Acupuncture, Mindful Eating & Meaningful Change

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A lot of interesting things have been coming together for me lately, intertwined in a typical style that prevents me from picking a single cause to attribute all the good stuff to. No matter- if it’s working, it’s working right?

On my last visit to LA, Lina suggested I try finding a student acupuncture clinic in San Francisco. Having passed along a few interesting nuggets of information from her first two quarters of acupuncture school, I was totally up to give acupuncture a try. I figured throwing some ancient Chinese medicine into the mix with therapy, exercise and meditation could only be a positive thing.

And fortunately I was 1000% correct- but not entirely for the reasons you might think.

My first acupuncture appointment lasted for two hours, and it cost me a whopping $30. I arrived and was introduced to the group of students I would be treated by, plus their supervisor Catherine (who reminds me so much of Lily Tomlin- or at least her character on Grace and Frankie- in the best possible way). The spent an hour taking turns talking to me, asking me about my thoughts and feelings, and giving supportive feedback in a way that no western medical practitioner ever has. As a true extrovert I couldn’t help moving into tour guide mode since I didn’t know any of them- resulting in me cracking them all up at several points as I shared intimate details of my life and the work I’ve done on self-love, self-care, and self-growth over the last three years. To me the set up was the extrovert’s dream therapy- I had a supportive audience giving me compassionate attention, plus they actively validated the work I’ve done- being told I was the most self-aware 25 year old they’d ever met was, to me, the highest praise I’ve gotten in years (from those who knew nothing else about me).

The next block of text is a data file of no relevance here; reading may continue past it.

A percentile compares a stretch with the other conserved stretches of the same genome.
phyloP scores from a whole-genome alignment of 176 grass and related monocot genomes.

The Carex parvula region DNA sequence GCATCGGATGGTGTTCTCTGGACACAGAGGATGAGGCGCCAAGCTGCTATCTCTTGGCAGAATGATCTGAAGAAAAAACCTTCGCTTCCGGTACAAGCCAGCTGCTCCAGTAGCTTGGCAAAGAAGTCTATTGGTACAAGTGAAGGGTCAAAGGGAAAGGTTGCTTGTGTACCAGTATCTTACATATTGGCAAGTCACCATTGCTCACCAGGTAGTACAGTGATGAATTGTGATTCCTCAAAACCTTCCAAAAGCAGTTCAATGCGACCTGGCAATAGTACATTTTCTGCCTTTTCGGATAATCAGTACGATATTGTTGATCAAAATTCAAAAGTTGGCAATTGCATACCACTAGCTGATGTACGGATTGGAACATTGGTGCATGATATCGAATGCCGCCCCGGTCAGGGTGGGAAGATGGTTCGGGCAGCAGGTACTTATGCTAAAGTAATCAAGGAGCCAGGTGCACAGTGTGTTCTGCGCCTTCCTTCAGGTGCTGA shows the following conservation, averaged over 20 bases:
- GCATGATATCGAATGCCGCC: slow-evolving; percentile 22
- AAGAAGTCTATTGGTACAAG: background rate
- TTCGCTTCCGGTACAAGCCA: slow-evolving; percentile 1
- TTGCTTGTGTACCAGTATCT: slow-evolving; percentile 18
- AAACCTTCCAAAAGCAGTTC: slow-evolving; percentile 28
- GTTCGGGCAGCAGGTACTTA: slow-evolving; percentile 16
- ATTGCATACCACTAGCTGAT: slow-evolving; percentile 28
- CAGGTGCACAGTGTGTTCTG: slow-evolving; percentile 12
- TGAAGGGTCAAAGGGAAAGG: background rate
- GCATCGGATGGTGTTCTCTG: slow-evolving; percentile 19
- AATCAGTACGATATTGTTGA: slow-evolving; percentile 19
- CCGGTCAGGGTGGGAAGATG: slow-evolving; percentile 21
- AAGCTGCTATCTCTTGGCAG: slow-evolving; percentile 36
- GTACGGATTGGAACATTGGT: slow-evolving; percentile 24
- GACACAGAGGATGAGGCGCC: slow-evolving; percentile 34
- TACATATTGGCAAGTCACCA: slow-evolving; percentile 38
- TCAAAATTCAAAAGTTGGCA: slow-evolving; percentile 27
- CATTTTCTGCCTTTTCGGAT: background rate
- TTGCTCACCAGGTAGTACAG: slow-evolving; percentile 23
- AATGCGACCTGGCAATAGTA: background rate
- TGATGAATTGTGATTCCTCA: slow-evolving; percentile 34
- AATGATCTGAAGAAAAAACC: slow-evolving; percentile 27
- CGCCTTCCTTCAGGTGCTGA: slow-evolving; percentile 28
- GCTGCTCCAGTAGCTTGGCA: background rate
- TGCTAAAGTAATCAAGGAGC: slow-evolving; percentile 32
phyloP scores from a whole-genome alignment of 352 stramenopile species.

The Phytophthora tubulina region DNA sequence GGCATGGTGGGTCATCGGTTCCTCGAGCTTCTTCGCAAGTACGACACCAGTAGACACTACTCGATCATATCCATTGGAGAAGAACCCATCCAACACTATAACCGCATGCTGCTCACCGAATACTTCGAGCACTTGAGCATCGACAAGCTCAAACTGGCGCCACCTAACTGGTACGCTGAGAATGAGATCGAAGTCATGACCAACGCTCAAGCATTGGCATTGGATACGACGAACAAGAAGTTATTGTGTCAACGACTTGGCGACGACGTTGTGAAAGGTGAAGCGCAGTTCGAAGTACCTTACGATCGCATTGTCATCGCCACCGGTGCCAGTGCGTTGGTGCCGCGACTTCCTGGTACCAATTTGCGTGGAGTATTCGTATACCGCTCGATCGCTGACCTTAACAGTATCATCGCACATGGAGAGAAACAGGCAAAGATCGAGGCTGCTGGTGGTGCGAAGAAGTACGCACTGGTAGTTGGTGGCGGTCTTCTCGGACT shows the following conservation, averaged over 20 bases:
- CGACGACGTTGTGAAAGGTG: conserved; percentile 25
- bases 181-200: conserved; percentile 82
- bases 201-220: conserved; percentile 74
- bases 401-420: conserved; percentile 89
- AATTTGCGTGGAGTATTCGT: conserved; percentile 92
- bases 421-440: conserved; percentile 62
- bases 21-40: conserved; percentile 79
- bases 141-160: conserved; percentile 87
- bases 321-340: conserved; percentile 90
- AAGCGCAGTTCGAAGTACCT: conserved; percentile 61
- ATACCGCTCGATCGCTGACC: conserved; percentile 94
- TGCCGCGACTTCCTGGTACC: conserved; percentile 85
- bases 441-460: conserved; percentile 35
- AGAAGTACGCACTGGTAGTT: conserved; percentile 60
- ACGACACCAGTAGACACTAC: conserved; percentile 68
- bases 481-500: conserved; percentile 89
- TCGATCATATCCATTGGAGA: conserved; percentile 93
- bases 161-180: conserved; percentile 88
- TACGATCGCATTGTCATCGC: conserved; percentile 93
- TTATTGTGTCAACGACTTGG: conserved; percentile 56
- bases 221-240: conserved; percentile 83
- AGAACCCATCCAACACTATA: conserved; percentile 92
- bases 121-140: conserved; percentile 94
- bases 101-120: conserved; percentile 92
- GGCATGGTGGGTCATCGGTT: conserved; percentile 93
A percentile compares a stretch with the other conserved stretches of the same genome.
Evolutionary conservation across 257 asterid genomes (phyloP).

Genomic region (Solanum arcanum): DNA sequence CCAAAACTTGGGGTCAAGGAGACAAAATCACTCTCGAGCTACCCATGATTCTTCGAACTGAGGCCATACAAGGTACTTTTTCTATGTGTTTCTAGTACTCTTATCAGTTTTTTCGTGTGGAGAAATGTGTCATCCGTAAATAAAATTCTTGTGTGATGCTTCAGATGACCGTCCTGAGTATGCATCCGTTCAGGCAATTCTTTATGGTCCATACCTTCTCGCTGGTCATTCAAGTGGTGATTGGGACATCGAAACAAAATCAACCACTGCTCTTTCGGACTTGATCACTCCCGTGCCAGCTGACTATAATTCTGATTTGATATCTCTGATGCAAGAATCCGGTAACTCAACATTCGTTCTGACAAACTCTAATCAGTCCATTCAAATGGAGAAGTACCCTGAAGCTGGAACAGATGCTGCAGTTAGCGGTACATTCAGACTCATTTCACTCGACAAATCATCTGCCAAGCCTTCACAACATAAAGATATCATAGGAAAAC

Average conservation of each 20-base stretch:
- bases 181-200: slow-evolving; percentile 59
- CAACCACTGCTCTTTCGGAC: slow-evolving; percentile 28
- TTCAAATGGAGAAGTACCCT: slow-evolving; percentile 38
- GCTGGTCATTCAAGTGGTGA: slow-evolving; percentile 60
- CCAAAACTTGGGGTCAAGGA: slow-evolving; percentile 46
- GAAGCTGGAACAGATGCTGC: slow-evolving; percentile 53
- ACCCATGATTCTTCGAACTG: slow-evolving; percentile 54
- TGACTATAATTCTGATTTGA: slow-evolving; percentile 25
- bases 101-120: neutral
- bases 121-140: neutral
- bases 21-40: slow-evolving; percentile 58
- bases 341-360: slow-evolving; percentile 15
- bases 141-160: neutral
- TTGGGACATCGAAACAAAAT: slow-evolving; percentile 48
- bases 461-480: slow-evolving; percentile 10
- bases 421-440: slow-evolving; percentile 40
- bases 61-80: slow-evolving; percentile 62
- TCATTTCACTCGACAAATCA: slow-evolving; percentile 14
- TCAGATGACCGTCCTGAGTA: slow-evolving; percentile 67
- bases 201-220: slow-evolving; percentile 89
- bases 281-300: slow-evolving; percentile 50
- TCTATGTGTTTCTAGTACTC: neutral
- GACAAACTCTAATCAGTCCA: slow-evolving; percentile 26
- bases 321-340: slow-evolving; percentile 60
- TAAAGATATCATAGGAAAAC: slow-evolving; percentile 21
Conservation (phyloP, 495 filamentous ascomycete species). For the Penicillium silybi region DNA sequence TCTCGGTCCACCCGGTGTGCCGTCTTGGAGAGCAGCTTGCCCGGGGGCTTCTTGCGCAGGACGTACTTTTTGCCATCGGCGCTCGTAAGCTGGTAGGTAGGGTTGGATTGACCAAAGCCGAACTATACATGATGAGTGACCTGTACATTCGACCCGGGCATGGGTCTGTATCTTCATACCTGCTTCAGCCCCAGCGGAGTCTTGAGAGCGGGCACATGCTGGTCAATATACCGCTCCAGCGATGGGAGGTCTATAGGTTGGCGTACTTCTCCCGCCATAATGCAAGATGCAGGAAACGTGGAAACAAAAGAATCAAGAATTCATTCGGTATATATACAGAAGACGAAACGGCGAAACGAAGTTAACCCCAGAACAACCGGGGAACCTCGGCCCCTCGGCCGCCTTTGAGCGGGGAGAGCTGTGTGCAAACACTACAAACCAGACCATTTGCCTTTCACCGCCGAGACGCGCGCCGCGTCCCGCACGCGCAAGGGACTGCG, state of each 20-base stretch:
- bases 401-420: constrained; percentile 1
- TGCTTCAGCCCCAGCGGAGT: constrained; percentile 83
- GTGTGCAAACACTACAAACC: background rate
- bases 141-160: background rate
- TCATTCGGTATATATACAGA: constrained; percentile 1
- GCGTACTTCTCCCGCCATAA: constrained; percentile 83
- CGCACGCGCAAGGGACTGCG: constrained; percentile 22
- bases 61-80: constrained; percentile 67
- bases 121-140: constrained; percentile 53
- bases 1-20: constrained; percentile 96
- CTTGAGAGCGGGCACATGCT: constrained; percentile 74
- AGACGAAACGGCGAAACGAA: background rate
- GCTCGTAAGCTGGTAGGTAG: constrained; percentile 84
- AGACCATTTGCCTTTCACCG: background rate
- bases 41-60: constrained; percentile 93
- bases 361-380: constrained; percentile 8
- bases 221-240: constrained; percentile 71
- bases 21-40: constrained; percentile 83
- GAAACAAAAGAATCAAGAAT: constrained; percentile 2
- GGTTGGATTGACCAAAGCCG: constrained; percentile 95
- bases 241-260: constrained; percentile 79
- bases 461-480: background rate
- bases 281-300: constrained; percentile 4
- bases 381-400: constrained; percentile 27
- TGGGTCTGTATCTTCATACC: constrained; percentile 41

Two really crucial things came out of my initial conversation with Catherine and her team of students- and neither of them is related to the part where they put needles into me (though I’ll get to that later).